They’ve been great travelers, minimal complaints, and enjoying most visits. Of course, family trips with iPads and GPS aren’t what they used to be.

Since the point of this trip (and really all travel) is to widen horizons and instill curiosity, we figured a trip to the Rock and Roll Hall of Fame in Cleveland would fit the bill (and, let’s be honest, I wanted to go there).

While the kids only really knew The Beatles and Elvis Presley (they were surprised that Carly Rae Jepsen and Beyonce weren’t in the HOF yet), they still had a great time. Even Paco (the erstwhile sports fan) said he had more fun at the R&R than at the Football HOF. Go figure.

The most fun part, if you ask me, of any visit is asking the kids what their favorite part was and hPANO_20130812_153011earing the unexpected answers, but walking through the big mouth/tongue to the Rolling Stones exhibit did make the cut.

We did have to navigate the museum with some care as (to be expected) there were a few exhibits/comments that weren’t, shall we say, family friendly… Winking smile

I don’t think the guys picked up on it and we were no worse for the wear. At least now they know who the Rolling Stones are and I think they also know names like The Kinks, Supremes, Stevie Wonder, the Who, the Doors, and ZZ Top, so I would consider it successful.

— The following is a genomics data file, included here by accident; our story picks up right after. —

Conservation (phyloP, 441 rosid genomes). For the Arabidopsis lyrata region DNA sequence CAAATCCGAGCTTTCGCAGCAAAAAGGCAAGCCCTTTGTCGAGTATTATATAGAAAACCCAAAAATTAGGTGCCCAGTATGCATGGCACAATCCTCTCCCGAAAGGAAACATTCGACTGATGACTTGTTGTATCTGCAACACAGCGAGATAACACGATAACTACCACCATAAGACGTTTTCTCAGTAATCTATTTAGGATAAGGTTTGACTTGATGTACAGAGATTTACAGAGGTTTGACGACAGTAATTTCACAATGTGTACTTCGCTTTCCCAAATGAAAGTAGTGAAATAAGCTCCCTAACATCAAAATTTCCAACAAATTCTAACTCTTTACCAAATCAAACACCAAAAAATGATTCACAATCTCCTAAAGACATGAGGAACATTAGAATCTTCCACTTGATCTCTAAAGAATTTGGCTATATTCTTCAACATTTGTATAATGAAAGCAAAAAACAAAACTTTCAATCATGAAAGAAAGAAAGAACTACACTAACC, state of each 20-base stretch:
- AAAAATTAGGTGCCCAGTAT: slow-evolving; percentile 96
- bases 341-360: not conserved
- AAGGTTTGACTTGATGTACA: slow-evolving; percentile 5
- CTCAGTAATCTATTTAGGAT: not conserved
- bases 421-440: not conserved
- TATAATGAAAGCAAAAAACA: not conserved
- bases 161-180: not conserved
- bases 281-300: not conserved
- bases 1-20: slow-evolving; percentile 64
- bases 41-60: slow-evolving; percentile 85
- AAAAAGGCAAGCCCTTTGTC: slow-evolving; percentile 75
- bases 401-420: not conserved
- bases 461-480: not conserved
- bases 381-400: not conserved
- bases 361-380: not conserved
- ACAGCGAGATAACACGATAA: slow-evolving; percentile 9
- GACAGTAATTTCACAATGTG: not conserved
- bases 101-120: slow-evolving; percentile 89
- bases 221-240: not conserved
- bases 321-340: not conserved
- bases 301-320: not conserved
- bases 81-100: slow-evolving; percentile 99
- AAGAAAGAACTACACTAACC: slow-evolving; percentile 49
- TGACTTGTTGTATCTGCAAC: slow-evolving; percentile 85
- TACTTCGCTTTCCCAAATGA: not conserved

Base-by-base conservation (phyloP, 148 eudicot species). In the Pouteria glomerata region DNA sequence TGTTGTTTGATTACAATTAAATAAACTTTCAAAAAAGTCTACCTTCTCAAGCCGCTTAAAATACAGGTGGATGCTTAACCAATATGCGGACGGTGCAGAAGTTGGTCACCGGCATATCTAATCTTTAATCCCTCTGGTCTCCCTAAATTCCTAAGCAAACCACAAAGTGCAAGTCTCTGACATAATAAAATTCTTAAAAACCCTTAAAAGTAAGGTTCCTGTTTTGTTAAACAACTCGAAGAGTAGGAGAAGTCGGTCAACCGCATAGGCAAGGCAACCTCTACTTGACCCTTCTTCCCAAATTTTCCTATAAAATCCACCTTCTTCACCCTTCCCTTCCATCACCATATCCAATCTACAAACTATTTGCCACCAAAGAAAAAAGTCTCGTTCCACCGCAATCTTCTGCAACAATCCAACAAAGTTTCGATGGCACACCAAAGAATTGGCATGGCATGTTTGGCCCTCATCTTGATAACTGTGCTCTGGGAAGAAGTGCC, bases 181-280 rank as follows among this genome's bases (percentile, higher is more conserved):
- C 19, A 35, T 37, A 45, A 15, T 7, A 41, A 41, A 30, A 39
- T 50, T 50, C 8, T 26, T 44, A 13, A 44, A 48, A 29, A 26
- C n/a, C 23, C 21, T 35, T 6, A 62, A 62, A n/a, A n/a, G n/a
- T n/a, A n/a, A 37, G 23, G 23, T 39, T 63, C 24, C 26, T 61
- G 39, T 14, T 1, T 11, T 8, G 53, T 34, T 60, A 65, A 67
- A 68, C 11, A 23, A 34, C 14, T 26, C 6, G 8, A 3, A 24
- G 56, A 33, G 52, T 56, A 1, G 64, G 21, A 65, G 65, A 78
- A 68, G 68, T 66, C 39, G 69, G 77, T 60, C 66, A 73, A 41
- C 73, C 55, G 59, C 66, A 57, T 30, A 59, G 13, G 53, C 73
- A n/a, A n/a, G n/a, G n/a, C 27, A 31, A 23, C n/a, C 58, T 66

Tomorrow is our next big Presidential day when we try to get James Garfield in Mentor, OH (interestingly enough, he was also assassinated) and Warren Harding in Merion.

Friday, August 02, 2013


Beginning way back in 1998 when I read the book “Adversity Quotient,” I’ve settled on the idea that one of the key determinants for success (beyond talent and skills, etc.) is RESILIENCE.

The ability to dig deep, leave it all on the field, never give up, push on in the face of tremendous odds.

For me, the Tough Mudder was just a practice run for that in real life.

The latest book to drive that home came to me courtesy of my wonderful (seriously) mother-in-law.

It is called The Unthinkable: Who Survives When Disaster Strikes - and Whyand provides anecdotes and evidence about why, ultimately, it’s resilience that matters when a disaster (9/11, Katrina, etc.) occurs.

Do you believe you will make it?

Have you thought about it in the past and previously practiced/convinced yourself that you will make it?

These are critical factors and traits I hope to instill in my kids. That’s why I was super proud when I saw Paco’s basketball camp report card…and the praise he got for pushing as hard as he did.

Shooting, dribbling, etc. All of that comes…but grit. That has to be cultivated.

And it seems like there is a good reason why.